The artistic directors of the Chicago Architecture Biennial discuss their new Menil Drawing Institute and the role of history in contemporary architecture.
An architect conjures the ghosts of New York’s unbuilt past.
Seton Smith bestows a non-descript quality upon the houses that she photographs.
From the destruction of King George’s likeness at Bowling Green, to the paving over of Native American earthworks, to the debasement of Penn Station and the ongoing disappearing acts of ballparks and churches, it’s becoming more and more clear that American architecture is an architecture of impermanence.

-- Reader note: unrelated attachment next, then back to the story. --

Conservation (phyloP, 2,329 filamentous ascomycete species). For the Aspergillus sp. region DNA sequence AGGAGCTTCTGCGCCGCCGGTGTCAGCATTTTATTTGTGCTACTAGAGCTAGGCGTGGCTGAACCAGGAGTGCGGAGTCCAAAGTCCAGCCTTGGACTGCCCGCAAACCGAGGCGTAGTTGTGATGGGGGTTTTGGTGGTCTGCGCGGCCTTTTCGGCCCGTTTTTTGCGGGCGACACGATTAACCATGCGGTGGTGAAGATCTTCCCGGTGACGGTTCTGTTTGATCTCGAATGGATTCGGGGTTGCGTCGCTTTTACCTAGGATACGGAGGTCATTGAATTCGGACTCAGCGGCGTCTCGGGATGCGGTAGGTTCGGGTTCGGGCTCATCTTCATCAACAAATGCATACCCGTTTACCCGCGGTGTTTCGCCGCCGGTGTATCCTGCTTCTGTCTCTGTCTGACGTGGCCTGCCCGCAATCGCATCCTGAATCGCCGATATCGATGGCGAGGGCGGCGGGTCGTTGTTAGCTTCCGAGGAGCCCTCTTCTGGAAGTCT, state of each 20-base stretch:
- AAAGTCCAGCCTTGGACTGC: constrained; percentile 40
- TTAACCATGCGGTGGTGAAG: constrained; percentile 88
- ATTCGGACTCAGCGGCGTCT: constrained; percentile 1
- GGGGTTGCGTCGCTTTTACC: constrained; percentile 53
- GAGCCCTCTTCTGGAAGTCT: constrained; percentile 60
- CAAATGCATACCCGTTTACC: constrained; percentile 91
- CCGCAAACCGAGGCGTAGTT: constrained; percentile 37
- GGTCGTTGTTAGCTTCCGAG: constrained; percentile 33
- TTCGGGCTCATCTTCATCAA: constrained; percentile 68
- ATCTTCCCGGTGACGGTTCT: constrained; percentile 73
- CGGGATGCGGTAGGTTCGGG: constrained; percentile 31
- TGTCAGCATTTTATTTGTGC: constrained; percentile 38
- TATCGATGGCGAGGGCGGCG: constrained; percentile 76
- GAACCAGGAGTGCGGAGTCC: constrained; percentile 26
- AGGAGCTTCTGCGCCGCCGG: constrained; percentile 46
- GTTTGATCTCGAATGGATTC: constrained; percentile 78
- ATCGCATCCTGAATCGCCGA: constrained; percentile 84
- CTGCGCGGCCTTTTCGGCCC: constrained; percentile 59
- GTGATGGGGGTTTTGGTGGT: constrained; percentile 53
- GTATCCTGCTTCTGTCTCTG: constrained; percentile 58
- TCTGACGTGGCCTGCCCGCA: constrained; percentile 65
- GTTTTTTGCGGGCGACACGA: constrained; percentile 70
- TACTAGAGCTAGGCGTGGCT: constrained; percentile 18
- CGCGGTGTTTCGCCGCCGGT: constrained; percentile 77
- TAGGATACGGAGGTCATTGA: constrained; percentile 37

“I try to make my pictures read as plausible stares.”
“What we are looking at in these museum restorations is the society’s superego, what a society thinks of itself, and how it thinks it should be seen by itself. This is what individuals do to a room. Again this same theme. It’s the exteriorization of the soul life or of personal values.”
This recently published box set of three books represents a comprehensive view of Lewis Baltz’s photography of the late ’70s, when he was identified with the influential photography movement New Topography.
An albumen print, titled Rivaulx Abbey, Interior of the Choir, by Philip Henry Delamotte and Joseph Cundall.